Colfax Co., NE - Quill Mic. 1901 Obits
COLFAX COUNTY, NEBRASKA
Miscellaneous Obituaries Reported in the Schuyler Quill (1901)


SPRECHER, GEORGE
Death of a Pioneer
    On Thursday afternoon, November 28, George Sprecher, or as he was familiarly known, Grandpa Sprecher, died at the home of his daughter, Mrs. John Dane, in this city. He had been very feeble for several months, but death came without a momentís warning. Half an hour before his decease he had been walking around apparently as well as usual. He had lain down and wishing to get up again had called to Mr. Dane to help him. Mr. Dane lifted him up, but he fell back upon the bed and in a moment life was extinct.
    George Sprecher was born at Lebanon, Pennsylvania, October 22, 1808. On August 20, 1843, he was married to Sarah A. Renshaw at Miamisburg, Ohio. He enlisted in the 34th Ohio ---- in 1862 and served his country for three years. He was fifty-four years of age at the time of this enlistment, an age at which few men would have endured the hardship of army life.
    Mr. Sprecher came to Nebraska with his family in 1872 and settled on a farm in the Midland precinct, Colfax County. In the winter of 1883-84 he moved to Schuyler where he resided until his death.
    Twelve children were born to Mr. And Mrs. Sprecher, ten of whom-seven sons and three daughters-are still living. Two daughters died in infancy. The surviving children are Mrs. Mary Thomas of Lincoln, Nebraska, Mrs. J. O. Dane, of Carpenteria, California, Mrs. John Dane of this city, John P. of Washington, D.C., Scott of Scotia, Nebraska, Frank of Omaha, Phillip F. and Theodore of Norfolk, Edward S. of Sheridan, Wyoming, and Clarence of Kansas City, Kansas. Mrs. Sprecher died in June 1899, at the age of 73 years, 4 months and 27 days.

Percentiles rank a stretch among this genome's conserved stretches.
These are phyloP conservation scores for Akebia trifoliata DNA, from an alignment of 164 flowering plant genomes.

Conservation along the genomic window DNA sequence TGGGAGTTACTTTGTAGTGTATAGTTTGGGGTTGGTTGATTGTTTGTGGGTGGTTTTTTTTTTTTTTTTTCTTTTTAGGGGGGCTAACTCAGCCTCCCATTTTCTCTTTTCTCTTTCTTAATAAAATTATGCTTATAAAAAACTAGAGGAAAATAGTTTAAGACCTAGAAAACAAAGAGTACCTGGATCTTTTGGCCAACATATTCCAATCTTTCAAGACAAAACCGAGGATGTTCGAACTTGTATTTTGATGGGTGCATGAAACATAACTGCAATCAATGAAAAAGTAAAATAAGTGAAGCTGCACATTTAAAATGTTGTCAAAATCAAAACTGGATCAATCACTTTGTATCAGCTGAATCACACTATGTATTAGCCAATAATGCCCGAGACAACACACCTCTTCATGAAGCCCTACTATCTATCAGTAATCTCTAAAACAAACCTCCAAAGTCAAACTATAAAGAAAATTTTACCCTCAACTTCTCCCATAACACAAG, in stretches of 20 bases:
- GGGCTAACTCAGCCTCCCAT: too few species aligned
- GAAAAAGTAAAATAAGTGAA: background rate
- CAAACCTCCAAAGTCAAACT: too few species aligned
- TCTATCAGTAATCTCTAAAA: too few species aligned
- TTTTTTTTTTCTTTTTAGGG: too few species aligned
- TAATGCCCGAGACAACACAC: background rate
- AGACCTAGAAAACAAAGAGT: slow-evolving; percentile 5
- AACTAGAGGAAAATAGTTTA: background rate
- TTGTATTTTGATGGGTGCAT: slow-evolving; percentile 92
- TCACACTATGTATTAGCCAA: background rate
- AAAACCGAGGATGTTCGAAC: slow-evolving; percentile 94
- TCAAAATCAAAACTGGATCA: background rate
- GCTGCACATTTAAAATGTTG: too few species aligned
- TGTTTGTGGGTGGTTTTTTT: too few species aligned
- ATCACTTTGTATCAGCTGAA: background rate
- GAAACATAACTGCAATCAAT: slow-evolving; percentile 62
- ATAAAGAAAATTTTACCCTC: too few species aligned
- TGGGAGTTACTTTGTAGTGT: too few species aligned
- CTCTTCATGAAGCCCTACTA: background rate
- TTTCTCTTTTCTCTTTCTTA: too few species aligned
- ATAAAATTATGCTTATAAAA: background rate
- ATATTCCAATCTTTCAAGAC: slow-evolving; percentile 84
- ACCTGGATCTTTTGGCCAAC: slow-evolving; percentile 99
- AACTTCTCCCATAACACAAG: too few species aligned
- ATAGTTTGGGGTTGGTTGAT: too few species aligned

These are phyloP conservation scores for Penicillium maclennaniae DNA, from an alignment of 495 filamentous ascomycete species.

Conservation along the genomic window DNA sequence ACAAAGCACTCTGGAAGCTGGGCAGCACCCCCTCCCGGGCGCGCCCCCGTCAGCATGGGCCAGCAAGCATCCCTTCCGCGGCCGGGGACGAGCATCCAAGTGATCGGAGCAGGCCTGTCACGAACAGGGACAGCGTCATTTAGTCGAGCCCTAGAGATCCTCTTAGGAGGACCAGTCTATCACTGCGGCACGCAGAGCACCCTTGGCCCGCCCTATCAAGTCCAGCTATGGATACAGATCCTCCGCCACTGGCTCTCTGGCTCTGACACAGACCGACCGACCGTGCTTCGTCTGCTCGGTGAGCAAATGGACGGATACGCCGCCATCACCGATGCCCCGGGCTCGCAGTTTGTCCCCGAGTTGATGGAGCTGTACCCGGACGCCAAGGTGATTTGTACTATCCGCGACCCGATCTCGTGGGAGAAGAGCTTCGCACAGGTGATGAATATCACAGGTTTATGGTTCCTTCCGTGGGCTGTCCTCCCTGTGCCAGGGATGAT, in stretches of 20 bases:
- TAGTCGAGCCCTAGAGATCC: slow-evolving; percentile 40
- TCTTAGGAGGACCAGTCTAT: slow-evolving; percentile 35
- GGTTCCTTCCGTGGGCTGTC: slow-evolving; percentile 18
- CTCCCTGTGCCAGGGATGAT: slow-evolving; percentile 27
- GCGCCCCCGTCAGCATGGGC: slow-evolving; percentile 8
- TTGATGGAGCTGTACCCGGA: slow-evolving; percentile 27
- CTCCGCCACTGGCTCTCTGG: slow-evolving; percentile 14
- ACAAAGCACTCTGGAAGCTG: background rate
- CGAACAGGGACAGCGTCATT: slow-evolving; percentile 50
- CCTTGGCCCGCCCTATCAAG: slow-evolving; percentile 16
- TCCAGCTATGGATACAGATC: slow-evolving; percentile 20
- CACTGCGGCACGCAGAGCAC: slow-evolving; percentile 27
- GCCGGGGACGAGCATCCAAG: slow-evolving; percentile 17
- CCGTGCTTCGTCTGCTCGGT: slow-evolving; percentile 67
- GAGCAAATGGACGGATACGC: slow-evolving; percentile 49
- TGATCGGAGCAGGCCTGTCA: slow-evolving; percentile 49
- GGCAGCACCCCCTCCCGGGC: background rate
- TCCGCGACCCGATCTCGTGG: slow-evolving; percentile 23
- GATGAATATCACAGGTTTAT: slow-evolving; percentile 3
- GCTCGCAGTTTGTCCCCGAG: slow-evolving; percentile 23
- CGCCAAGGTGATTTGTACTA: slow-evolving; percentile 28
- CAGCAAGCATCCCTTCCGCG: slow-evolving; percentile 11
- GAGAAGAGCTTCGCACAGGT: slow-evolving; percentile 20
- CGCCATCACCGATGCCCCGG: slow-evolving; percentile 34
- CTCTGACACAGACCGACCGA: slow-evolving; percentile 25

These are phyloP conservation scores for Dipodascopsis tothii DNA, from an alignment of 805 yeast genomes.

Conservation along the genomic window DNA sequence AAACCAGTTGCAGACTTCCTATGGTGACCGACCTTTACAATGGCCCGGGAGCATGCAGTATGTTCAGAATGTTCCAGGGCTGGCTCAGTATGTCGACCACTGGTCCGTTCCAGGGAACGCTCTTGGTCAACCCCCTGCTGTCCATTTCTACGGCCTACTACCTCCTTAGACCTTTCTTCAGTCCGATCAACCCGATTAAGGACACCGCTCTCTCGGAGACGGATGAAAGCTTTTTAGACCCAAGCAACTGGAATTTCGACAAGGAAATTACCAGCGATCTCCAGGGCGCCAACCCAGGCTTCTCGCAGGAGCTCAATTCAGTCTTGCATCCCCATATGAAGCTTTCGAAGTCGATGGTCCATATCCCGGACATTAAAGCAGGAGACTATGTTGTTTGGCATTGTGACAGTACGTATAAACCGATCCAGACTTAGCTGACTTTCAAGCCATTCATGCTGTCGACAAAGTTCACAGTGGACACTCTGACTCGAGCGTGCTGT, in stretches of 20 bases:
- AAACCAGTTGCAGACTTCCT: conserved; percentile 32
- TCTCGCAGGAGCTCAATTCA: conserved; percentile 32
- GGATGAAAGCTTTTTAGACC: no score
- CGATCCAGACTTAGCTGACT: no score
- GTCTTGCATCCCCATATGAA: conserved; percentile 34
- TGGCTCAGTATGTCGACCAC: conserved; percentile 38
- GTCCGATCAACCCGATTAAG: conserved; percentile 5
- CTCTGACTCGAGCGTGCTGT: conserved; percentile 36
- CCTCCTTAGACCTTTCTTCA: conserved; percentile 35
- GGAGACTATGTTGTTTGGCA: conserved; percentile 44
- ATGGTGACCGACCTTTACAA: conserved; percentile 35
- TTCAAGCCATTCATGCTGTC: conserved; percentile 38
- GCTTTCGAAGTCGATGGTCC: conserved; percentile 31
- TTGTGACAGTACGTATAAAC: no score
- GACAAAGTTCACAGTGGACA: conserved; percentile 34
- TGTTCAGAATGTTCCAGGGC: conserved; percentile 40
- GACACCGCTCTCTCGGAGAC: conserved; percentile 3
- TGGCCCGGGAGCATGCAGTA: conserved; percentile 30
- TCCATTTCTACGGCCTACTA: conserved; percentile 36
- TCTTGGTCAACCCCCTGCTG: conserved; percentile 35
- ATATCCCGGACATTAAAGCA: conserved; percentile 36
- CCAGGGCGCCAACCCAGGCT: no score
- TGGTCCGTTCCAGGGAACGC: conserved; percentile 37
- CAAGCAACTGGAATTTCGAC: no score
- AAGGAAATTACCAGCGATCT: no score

Mr. Sprecher was a familiar figure to the older residents of Schuyler, but of late years he has been much too feeble to get around much. In politics he was a staunch republican, and if he was able to get around at all he never failed to attend their political meetings and always had a seat on the stage. Occasionally he was called upon to talk, which he sometimes did. His mind during the past few years, however, was too feeble to be concentrated upon any one subject-save the bible-for any length of time. The funeral services will be in charge of the Masons and will be held at the Methodist church at 2p.m. this afternoon. Revs. D.C. Pattee and J.P. Yost will speak. The interment will take place in the Schuyler cemetery.
[Schuyler Quill, November 30, 1901 - Submitted by Jon Sprecher--NOTE: See picture of George Sprecher - Click back to return to this page]

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